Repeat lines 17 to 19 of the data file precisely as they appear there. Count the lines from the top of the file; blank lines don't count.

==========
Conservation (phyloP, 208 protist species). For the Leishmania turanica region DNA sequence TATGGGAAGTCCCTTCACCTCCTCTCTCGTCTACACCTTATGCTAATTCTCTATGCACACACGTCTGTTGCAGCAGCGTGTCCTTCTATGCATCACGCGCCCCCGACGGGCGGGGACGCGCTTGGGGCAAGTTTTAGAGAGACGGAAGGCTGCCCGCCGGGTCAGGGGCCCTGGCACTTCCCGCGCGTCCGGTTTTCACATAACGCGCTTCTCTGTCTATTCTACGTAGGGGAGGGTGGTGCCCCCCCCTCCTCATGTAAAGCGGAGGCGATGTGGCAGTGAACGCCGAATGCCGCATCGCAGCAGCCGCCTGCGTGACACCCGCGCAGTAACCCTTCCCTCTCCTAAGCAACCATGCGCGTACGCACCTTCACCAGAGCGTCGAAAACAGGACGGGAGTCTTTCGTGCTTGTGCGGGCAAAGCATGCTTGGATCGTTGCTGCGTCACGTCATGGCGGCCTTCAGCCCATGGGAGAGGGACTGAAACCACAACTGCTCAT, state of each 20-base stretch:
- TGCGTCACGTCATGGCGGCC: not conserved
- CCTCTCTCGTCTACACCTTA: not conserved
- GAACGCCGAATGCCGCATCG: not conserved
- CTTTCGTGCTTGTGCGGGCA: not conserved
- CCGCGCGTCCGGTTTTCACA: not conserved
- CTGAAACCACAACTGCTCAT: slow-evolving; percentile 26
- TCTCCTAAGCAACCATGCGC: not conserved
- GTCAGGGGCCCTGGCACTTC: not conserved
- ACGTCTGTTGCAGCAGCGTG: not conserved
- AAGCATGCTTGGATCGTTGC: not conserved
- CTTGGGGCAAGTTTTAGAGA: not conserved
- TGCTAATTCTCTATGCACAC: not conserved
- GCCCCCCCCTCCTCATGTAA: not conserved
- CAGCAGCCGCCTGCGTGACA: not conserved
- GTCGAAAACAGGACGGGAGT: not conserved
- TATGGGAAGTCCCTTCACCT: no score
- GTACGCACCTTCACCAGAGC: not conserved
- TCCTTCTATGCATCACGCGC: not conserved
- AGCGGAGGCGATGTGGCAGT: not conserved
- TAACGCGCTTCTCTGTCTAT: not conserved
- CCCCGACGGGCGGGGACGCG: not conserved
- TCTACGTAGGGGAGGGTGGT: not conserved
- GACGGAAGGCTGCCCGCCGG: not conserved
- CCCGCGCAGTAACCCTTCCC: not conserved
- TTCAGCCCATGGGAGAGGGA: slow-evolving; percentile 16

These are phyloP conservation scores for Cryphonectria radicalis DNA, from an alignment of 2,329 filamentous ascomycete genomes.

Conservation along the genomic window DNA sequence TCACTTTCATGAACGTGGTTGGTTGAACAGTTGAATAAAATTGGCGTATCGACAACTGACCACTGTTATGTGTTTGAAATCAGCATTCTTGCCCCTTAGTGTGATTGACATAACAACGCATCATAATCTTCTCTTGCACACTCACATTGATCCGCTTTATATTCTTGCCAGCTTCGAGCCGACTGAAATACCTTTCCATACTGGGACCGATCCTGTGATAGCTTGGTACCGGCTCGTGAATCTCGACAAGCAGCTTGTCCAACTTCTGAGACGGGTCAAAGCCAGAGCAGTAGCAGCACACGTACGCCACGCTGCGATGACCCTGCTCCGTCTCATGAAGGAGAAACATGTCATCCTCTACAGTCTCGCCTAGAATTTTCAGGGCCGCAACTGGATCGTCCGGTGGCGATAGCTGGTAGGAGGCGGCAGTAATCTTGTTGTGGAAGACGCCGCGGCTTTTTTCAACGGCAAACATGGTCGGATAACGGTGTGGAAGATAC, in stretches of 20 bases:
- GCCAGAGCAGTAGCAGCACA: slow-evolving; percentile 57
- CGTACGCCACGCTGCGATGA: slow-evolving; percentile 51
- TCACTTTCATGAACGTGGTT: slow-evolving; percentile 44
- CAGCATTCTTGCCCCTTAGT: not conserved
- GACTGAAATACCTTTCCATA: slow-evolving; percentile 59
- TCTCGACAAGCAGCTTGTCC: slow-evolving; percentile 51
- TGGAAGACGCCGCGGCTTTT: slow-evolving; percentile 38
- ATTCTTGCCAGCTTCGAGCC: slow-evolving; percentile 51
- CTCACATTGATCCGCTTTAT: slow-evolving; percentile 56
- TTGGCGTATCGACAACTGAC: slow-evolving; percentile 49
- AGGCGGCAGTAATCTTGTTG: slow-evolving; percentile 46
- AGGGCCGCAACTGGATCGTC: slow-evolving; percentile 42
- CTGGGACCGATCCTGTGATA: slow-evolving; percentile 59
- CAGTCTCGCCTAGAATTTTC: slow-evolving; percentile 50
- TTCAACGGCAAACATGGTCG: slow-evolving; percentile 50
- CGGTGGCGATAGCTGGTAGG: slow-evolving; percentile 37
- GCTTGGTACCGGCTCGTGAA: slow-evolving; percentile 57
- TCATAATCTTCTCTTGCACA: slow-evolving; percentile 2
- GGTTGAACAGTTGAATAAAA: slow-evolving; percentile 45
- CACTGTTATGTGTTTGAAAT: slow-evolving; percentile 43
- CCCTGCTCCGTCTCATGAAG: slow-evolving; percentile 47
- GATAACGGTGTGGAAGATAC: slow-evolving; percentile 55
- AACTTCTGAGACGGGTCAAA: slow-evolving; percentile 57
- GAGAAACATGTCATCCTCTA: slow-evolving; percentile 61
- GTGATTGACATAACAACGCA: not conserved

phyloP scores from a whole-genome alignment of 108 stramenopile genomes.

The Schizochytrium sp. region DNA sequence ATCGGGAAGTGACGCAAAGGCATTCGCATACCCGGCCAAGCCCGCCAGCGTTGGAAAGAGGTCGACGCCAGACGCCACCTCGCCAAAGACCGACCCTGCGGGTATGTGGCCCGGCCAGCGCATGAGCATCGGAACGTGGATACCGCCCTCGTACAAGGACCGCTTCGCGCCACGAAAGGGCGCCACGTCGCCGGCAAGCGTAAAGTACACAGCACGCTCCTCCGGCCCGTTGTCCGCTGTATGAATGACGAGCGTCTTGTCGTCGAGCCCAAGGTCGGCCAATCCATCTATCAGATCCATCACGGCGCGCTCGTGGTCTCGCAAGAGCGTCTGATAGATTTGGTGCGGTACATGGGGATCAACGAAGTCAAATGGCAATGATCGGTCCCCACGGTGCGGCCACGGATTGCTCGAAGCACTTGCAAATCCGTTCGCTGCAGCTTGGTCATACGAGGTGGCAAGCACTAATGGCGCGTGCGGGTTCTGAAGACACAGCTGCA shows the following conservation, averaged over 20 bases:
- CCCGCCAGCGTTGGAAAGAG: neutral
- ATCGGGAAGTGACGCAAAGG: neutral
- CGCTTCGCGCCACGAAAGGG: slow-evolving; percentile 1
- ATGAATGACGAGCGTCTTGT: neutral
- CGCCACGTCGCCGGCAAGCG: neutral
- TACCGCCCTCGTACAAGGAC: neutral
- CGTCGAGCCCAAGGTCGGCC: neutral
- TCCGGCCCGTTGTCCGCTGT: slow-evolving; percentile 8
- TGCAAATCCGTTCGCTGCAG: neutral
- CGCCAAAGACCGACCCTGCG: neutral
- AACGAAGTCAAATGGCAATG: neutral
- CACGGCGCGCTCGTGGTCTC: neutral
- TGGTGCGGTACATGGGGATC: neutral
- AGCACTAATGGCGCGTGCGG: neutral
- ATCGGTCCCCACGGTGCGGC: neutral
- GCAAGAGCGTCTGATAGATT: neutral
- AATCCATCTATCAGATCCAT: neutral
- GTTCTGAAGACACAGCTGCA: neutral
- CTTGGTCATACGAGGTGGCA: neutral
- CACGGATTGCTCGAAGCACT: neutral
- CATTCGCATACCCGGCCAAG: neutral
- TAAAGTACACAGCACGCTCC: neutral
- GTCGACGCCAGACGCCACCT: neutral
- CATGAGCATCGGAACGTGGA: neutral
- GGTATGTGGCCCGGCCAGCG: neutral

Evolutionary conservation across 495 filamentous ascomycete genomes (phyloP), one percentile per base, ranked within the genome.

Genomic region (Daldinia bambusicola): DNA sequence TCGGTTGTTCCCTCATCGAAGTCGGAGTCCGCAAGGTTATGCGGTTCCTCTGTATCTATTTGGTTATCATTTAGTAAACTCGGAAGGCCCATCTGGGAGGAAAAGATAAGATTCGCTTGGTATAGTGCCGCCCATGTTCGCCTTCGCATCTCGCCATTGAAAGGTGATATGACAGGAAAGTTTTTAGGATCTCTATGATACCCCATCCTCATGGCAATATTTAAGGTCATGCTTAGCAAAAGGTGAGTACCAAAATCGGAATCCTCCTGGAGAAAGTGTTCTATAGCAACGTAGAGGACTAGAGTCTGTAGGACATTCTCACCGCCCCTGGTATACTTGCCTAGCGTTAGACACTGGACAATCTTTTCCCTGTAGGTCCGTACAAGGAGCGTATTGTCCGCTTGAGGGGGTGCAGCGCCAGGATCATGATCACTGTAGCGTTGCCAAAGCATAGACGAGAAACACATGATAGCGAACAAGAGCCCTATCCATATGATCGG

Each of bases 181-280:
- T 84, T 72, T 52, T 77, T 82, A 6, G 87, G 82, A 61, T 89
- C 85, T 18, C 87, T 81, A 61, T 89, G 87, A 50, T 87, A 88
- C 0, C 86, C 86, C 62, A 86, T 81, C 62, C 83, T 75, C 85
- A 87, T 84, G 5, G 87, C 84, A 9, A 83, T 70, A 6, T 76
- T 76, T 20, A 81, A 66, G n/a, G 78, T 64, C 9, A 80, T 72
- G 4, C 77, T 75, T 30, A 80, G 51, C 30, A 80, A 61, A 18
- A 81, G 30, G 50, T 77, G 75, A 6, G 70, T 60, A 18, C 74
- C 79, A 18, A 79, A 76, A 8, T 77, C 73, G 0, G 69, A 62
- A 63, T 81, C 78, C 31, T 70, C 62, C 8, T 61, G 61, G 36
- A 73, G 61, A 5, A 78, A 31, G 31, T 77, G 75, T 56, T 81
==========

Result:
- TATGGGAAGTCCCTTCACCT: no score
- GTACGCACCTTCACCAGAGC: not conserved
- TCCTTCTATGCATCACGCGC: not conserved